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Update: Last and Final Extension to EEO-1 Report Filing Deadline

The Equal Employment Opportunity Commission (“EEOC”) recently announced that it is yet again extending the deadline for covered employers to submit EEO-1 reports for 2019 and 2020.  The new deadline for reporting is October 25, 2021.   In its announcement, the EEOC confirmed that the October 2021 deadline is the “FINAL DEADLINE” and that no “additional changes to the filing deadline will be made.”

Private employers with more than 100 employees and federal contractors and subcontractors with 50 or more employees are required to annually submit EEO-1 reports, which collects data about employees by gender, race/ethnicity, and job groupings.  Submission of EEO-1 reports is mandatory for covered employers.  Filers who have questions regarding the data reporting and/or submission processes or requirements should visit the Filer Support Center on the EEOC’s website.

Update: EEO-1 Report Filing Deadline Extended for 2019 and 2020; New Deadline: August 23, 2021

Private employers with more than 100 employees and federal contractors and subcontractors with 50 or more employees are required to annually submit certain workforce demographic data to the Equal Employment Opportunity Commission (“EEOC”). Employers meeting the reporting thresholds submit this data through an EEO-1 report, which collects data about employees’ by gender, race/ethnicity and job groupings. The previously announced deadline for submitting EEO-1 reports for 2019 and 2020 was July 19, 2021. Recognizing the impact of the pandemic on workplaces and the requirement to submit two years of EEO-1 data through a new process, however, the EEOC has further extended the submission deadline to August 23, 2021.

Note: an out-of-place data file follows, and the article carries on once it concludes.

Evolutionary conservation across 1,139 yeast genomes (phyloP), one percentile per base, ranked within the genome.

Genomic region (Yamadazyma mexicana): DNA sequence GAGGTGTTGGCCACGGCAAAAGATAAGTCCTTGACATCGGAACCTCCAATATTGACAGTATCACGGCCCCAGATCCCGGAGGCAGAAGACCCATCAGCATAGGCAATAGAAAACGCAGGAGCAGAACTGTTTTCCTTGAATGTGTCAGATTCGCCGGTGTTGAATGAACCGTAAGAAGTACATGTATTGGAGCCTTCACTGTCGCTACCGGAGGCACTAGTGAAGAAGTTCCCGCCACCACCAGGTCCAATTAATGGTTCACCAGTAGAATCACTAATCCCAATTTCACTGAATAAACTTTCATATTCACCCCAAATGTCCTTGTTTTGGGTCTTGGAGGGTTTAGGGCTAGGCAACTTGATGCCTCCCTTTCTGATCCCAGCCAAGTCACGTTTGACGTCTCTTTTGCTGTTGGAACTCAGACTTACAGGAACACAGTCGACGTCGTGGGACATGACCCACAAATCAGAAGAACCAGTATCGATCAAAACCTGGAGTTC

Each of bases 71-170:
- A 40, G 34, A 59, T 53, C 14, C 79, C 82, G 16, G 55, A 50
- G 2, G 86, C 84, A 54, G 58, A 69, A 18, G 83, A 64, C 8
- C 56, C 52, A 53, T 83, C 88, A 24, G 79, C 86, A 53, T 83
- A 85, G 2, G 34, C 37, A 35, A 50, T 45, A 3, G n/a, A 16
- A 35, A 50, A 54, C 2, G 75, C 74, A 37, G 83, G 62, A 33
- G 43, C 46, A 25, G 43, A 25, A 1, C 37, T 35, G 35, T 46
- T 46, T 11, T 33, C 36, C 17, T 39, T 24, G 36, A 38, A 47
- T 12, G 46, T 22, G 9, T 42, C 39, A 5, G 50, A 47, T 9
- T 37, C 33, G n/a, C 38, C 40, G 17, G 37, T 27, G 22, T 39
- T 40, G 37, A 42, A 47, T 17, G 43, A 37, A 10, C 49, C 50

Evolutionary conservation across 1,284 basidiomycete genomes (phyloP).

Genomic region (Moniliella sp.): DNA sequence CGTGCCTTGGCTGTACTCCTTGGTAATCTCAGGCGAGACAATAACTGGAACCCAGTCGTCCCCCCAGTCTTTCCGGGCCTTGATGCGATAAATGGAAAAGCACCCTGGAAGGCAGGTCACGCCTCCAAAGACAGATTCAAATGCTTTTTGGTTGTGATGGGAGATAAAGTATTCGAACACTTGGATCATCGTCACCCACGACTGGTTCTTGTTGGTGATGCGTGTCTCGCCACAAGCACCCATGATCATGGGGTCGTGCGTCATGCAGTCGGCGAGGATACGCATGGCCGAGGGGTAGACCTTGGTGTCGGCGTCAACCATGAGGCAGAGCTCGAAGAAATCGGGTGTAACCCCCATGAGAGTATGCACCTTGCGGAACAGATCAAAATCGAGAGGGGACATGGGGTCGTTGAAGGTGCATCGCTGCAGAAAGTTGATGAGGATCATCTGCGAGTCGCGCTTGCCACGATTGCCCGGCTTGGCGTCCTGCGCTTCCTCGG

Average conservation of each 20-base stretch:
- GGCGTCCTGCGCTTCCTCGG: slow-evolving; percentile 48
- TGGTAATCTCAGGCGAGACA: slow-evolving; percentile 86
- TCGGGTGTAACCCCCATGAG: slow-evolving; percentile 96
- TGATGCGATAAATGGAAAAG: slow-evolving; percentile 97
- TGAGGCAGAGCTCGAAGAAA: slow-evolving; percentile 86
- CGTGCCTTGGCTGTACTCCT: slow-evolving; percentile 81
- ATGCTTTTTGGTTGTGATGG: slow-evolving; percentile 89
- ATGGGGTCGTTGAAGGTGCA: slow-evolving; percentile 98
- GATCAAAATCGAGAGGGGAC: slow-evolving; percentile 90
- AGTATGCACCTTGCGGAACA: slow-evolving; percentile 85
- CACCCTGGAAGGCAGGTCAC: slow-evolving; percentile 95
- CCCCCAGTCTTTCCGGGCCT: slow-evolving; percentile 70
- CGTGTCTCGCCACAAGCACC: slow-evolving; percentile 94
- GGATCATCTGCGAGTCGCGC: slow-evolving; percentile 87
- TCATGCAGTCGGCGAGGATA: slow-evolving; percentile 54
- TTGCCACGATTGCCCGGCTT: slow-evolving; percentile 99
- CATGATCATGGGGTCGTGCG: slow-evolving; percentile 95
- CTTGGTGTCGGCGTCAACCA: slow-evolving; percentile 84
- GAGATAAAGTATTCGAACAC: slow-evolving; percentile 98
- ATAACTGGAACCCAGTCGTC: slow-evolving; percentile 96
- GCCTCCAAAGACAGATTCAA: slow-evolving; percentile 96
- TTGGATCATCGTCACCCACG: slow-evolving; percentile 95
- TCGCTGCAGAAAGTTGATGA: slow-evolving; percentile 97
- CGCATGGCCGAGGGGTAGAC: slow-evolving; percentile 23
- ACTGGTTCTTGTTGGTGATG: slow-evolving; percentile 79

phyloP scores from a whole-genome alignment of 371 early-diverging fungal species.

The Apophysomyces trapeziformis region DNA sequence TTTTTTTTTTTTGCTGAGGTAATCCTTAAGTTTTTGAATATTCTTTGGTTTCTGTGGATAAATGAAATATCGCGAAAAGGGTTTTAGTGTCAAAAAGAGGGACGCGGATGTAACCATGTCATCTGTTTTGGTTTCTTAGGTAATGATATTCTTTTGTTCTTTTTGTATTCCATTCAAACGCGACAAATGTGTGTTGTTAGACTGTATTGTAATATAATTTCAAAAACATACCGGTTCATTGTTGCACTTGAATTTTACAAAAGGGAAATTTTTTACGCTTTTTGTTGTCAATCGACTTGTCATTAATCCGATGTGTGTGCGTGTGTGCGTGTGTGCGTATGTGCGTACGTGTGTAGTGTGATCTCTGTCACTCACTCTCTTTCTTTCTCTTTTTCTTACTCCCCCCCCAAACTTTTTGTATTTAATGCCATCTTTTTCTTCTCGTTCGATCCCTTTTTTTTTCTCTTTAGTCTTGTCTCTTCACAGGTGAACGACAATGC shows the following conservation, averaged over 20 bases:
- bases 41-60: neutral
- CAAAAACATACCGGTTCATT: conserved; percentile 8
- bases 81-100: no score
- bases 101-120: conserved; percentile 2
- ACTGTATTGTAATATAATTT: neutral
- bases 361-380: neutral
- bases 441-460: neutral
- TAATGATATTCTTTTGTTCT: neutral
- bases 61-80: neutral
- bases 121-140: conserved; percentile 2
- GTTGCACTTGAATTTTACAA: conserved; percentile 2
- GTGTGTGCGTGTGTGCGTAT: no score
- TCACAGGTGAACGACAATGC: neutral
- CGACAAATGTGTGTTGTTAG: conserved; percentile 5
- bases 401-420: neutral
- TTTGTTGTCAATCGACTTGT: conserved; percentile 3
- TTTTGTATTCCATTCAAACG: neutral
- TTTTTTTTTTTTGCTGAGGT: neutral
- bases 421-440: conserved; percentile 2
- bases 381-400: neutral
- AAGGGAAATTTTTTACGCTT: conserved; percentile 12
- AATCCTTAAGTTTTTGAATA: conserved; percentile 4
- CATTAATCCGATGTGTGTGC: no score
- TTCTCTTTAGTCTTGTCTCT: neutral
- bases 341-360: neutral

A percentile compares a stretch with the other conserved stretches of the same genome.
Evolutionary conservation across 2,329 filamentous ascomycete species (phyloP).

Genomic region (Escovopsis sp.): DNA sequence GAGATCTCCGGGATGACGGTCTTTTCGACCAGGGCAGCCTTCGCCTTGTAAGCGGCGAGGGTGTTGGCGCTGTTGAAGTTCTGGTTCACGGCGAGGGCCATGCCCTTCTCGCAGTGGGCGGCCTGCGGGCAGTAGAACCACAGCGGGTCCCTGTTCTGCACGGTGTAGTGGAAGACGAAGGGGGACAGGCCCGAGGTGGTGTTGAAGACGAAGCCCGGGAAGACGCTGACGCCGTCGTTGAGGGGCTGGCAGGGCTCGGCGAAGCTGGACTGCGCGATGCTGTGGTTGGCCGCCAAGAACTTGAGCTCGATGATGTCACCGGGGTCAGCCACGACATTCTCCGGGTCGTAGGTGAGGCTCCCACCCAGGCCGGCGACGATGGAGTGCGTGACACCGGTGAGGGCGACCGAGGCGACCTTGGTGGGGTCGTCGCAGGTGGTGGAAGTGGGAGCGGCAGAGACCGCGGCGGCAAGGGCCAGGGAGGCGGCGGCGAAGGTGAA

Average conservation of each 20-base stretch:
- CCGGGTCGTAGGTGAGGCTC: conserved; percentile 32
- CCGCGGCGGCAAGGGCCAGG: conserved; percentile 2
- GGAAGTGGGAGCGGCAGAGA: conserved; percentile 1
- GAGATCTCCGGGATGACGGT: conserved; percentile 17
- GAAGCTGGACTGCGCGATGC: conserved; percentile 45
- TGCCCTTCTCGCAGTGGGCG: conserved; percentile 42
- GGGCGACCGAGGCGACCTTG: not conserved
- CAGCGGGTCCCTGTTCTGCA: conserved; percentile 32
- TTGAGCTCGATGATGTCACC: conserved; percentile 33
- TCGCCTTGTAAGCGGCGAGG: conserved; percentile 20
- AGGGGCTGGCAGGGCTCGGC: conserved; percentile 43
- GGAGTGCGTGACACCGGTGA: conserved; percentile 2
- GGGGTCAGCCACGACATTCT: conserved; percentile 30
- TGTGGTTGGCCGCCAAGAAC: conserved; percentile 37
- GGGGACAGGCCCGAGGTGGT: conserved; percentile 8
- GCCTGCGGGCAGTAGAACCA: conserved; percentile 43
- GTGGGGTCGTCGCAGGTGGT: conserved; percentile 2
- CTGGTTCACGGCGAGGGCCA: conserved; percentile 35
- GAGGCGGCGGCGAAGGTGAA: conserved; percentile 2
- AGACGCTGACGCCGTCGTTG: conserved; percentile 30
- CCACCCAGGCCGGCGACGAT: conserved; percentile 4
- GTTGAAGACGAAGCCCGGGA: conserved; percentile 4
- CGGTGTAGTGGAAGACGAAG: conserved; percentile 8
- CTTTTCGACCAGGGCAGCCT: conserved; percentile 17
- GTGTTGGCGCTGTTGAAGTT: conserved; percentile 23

Submission of these EEO-1 reports is mandatory.  Filers who have questions regarding the data reporting and/or submission processes or requirements should visit the Filer Support Center on the EEOC’s website at https://eeocdata.org/EEO1/support.

US COVID-19: Under the American Rescue Plan, Providing FFCRA Leave Remains Voluntary

The American Rescue Plan (“ARP”), signed into law by President Biden on March 11, 2021, does not place any new paid leave requirements on private employers who were previously covered by the Families First Coronavirus Response Act (“FFCRA”).  However, as they have been able to do through the first quarter of 2021, such employers may voluntarily continue to provide Paid Sick Leave (“PSL”) and Emergency Family and Medical Leave Act (“EFMLA”) leave as set forth in the FFCRA and receive certain payroll tax credits for such wages.

In addition, the ARP expands various aspects of the FFCRA:

Expansion of PSL:

  • Employees can be given a new 10-day allotment of PSL for use from April 1, 2021 through September 30, 2021, even if they exhausted their PSL days during 2020 or used PSL with the employer’s permission during the period January 1 – March 31, 2021.
  • PSL can be used for additional reasons (subject to the FFCRA requirement that the employee be unable to work due to the qualifying reason), specifically:
    • for leave needed when the employee is seeking or awaiting the results of a diagnostic test for, or a medical diagnosis of, COVID 19, where such employee has

US COVID-19: COVID-Related Leave – When Does The FMLA Apply?

COVID-19 has led to significant employee absences from the workplace.  While the federal Family and Medical Leave Act (FMLA) may well apply to certain such absences, employers must avoid the temptation to count all COVID-related leave against employees’ FMLA entitlement without considering the specific circumstances.  Over-designating absences as FMLA leave when the FMLA does not actually apply can create just as many legal issues as failing to designate covered absences under the FMLA.

For example, an FMLA interference claim may result if an employee is denied additional FMLA leave after the employee’s FMLA entitlement is exhausted due to absences that did not truly count as FMLA leave.  Conversely, by offering FMLA protections when the FMLA does not apply, employers may be establishing a right to reinstatement or other benefits when no such right should exist.  At a minimum, improperly designating absences as FMLA leave can create confusion and administrative nightmares.